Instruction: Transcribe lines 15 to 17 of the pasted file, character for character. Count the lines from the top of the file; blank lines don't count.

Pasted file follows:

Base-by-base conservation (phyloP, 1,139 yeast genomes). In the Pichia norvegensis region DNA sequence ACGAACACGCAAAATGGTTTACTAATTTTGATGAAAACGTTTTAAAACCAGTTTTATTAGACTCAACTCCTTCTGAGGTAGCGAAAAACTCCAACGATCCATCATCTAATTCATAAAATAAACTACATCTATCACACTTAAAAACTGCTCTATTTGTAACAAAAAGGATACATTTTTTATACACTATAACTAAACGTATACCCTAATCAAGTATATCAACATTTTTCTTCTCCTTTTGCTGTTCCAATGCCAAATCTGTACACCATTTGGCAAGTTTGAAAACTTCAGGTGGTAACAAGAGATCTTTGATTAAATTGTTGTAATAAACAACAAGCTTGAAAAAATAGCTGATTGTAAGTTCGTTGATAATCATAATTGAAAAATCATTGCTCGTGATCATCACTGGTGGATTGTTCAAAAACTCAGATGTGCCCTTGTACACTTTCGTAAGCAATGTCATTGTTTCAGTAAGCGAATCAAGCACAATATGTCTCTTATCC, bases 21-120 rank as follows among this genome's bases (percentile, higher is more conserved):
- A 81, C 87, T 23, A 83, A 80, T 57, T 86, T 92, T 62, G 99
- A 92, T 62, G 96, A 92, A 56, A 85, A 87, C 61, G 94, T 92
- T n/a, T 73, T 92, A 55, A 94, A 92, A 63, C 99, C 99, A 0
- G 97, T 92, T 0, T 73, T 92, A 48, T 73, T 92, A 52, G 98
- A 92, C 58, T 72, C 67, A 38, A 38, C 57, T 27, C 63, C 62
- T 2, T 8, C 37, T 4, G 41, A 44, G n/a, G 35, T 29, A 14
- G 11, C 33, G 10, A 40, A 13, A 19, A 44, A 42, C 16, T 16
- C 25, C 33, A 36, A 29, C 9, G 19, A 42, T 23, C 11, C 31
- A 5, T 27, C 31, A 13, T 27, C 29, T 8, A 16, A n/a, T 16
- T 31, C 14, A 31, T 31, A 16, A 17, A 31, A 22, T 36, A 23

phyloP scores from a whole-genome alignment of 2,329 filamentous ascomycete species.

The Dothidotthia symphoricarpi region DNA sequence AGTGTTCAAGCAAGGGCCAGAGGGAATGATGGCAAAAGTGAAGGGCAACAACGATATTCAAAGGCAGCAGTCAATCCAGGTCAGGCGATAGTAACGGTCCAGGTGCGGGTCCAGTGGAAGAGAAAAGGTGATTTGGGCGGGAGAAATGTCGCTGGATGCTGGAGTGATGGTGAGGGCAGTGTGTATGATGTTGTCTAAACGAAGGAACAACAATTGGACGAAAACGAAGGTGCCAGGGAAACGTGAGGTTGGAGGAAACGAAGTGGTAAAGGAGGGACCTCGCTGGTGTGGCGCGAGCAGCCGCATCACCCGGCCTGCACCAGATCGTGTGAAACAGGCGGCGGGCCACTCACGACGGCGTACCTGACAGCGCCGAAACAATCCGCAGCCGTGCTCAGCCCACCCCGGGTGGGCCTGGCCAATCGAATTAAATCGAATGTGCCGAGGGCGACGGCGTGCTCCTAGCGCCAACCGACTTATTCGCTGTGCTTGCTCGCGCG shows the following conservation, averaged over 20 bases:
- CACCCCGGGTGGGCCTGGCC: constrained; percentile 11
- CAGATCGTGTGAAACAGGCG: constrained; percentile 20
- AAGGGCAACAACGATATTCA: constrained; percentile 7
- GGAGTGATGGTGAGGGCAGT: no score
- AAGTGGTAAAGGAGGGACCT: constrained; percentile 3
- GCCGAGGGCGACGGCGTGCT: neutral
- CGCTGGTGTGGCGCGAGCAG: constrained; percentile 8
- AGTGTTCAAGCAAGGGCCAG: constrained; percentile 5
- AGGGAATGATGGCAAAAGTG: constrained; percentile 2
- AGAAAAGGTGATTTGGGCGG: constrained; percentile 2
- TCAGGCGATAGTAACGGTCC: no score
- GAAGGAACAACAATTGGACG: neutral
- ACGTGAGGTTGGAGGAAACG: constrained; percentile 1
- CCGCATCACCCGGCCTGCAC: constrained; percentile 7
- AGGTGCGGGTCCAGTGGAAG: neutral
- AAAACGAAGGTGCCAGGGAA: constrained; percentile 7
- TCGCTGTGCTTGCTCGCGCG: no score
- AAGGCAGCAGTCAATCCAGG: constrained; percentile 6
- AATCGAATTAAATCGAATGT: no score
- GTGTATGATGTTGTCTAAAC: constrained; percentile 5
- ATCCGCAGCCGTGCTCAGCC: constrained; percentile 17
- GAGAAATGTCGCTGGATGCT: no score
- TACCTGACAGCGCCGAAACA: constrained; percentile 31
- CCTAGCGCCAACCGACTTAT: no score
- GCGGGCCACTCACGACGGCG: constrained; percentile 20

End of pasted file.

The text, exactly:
- CAGATCGTGTGAAACAGGCG: constrained; percentile 20
- AAGGGCAACAACGATATTCA: constrained; percentile 7
- GGAGTGATGGTGAGGGCAGT: no score